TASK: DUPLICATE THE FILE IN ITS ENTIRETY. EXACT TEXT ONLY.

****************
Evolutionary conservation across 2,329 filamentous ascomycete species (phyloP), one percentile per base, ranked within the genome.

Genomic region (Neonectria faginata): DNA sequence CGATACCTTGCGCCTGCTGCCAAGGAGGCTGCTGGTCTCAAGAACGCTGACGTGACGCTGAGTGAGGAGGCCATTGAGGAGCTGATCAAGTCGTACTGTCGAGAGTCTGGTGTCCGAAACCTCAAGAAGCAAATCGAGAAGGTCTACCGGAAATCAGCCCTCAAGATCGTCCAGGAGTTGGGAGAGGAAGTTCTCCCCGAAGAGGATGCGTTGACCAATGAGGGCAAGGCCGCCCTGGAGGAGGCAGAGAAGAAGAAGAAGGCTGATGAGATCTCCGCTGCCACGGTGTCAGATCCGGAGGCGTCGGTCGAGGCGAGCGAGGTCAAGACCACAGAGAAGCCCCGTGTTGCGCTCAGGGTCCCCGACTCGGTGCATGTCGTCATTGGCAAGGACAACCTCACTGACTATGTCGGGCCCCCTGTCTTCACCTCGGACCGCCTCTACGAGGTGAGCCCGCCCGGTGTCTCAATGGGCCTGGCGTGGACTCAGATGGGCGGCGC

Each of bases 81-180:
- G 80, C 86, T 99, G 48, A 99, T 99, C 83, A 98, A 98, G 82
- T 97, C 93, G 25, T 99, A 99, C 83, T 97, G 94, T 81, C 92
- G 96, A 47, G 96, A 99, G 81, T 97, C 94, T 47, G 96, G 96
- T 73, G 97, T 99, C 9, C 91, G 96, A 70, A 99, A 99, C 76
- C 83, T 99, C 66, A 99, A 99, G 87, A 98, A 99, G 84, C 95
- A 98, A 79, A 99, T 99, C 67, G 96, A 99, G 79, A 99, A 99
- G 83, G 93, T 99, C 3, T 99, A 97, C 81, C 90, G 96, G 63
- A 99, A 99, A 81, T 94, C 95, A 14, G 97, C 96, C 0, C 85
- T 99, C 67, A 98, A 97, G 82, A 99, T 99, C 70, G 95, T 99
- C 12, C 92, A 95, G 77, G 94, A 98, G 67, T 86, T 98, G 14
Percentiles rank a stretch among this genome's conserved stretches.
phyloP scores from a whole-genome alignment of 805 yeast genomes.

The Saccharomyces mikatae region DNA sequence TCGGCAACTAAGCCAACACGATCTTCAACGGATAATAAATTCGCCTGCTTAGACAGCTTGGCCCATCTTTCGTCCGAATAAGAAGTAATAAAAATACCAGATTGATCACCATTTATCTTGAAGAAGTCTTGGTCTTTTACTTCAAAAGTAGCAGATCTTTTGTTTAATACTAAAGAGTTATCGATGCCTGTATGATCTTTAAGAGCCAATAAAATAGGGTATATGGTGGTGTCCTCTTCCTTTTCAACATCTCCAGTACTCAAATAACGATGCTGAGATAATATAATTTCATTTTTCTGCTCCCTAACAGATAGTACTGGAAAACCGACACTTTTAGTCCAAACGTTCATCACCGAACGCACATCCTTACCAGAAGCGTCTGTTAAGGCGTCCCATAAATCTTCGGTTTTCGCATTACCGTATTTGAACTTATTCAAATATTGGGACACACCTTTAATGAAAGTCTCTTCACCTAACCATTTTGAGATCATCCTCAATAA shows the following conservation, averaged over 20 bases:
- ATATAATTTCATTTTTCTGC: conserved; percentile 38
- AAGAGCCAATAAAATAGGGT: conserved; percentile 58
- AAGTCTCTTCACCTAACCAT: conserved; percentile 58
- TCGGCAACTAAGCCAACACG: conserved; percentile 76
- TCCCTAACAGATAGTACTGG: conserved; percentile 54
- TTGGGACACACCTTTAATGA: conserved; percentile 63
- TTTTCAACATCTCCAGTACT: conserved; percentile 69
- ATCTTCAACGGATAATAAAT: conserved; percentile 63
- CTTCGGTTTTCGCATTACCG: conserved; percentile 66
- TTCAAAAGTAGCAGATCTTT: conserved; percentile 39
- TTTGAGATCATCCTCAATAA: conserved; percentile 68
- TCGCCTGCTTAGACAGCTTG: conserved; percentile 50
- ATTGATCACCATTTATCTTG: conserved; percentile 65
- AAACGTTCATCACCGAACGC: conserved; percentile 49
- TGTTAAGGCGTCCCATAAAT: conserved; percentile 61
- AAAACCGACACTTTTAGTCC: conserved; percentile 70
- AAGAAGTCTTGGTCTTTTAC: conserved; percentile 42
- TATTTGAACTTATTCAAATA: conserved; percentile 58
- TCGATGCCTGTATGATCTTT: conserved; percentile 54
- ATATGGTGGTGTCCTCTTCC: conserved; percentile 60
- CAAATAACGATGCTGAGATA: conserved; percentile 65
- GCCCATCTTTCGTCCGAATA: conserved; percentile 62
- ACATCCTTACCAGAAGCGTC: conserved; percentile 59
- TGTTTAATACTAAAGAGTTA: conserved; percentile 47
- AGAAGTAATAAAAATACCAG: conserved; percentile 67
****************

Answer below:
Evolutionary conservation across 2,329 filamentous ascomycete species (phyloP), one percentile per base, ranked within the genome.

Genomic region (Neonectria faginata): DNA sequence CGATACCTTGCGCCTGCTGCCAAGGAGGCTGCTGGTCTCAAGAACGCTGACGTGACGCTGAGTGAGGAGGCCATTGAGGAGCTGATCAAGTCGTACTGTCGAGAGTCTGGTGTCCGAAACCTCAAGAAGCAAATCGAGAAGGTCTACCGGAAATCAGCCCTCAAGATCGTCCAGGAGTTGGGAGAGGAAGTTCTCCCCGAAGAGGATGCGTTGACCAATGAGGGCAAGGCCGCCCTGGAGGAGGCAGAGAAGAAGAAGAAGGCTGATGAGATCTCCGCTGCCACGGTGTCAGATCCGGAGGCGTCGGTCGAGGCGAGCGAGGTCAAGACCACAGAGAAGCCCCGTGTTGCGCTCAGGGTCCCCGACTCGGTGCATGTCGTCATTGGCAAGGACAACCTCACTGACTATGTCGGGCCCCCTGTCTTCACCTCGGACCGCCTCTACGAGGTGAGCCCGCCCGGTGTCTCAATGGGCCTGGCGTGGACTCAGATGGGCGGCGC

Each of bases 81-180:
- G 80, C 86, T 99, G 48, A 99, T 99, C 83, A 98, A 98, G 82
- T 97, C 93, G 25, T 99, A 99, C 83, T 97, G 94, T 81, C 92
- G 96, A 47, G 96, A 99, G 81, T 97, C 94, T 47, G 96, G 96
- T 73, G 97, T 99, C 9, C 91, G 96, A 70, A 99, A 99, C 76
- C 83, T 99, C 66, A 99, A 99, G 87, A 98, A 99, G 84, C 95
- A 98, A 79, A 99, T 99, C 67, G 96, A 99, G 79, A 99, A 99
- G 83, G 93, T 99, C 3, T 99, A 97, C 81, C 90, G 96, G 63
- A 99, A 99, A 81, T 94, C 95, A 14, G 97, C 96, C 0, C 85
- T 99, C 67, A 98, A 97, G 82, A 99, T 99, C 70, G 95, T 99
- C 12, C 92, A 95, G 77, G 94, A 98, G 67, T 86, T 98, G 14
Percentiles rank a stretch among this genome's conserved stretches.
phyloP scores from a whole-genome alignment of 805 yeast genomes.

The Saccharomyces mikatae region DNA sequence TCGGCAACTAAGCCAACACGATCTTCAACGGATAATAAATTCGCCTGCTTAGACAGCTTGGCCCATCTTTCGTCCGAATAAGAAGTAATAAAAATACCAGATTGATCACCATTTATCTTGAAGAAGTCTTGGTCTTTTACTTCAAAAGTAGCAGATCTTTTGTTTAATACTAAAGAGTTATCGATGCCTGTATGATCTTTAAGAGCCAATAAAATAGGGTATATGGTGGTGTCCTCTTCCTTTTCAACATCTCCAGTACTCAAATAACGATGCTGAGATAATATAATTTCATTTTTCTGCTCCCTAACAGATAGTACTGGAAAACCGACACTTTTAGTCCAAACGTTCATCACCGAACGCACATCCTTACCAGAAGCGTCTGTTAAGGCGTCCCATAAATCTTCGGTTTTCGCATTACCGTATTTGAACTTATTCAAATATTGGGACACACCTTTAATGAAAGTCTCTTCACCTAACCATTTTGAGATCATCCTCAATAA shows the following conservation, averaged over 20 bases:
- ATATAATTTCATTTTTCTGC: conserved; percentile 38
- AAGAGCCAATAAAATAGGGT: conserved; percentile 58
- AAGTCTCTTCACCTAACCAT: conserved; percentile 58
- TCGGCAACTAAGCCAACACG: conserved; percentile 76
- TCCCTAACAGATAGTACTGG: conserved; percentile 54
- TTGGGACACACCTTTAATGA: conserved; percentile 63
- TTTTCAACATCTCCAGTACT: conserved; percentile 69
- ATCTTCAACGGATAATAAAT: conserved; percentile 63
- CTTCGGTTTTCGCATTACCG: conserved; percentile 66
- TTCAAAAGTAGCAGATCTTT: conserved; percentile 39
- TTTGAGATCATCCTCAATAA: conserved; percentile 68
- TCGCCTGCTTAGACAGCTTG: conserved; percentile 50
- ATTGATCACCATTTATCTTG: conserved; percentile 65
- AAACGTTCATCACCGAACGC: conserved; percentile 49
- TGTTAAGGCGTCCCATAAAT: conserved; percentile 61
- AAAACCGACACTTTTAGTCC: conserved; percentile 70
- AAGAAGTCTTGGTCTTTTAC: conserved; percentile 42
- TATTTGAACTTATTCAAATA: conserved; percentile 58
- TCGATGCCTGTATGATCTTT: conserved; percentile 54
- ATATGGTGGTGTCCTCTTCC: conserved; percentile 60
- CAAATAACGATGCTGAGATA: conserved; percentile 65
- GCCCATCTTTCGTCCGAATA: conserved; percentile 62
- ACATCCTTACCAGAAGCGTC: conserved; percentile 59
- TGTTTAATACTAAAGAGTTA: conserved; percentile 47
- AGAAGTAATAAAAATACCAG: conserved; percentile 67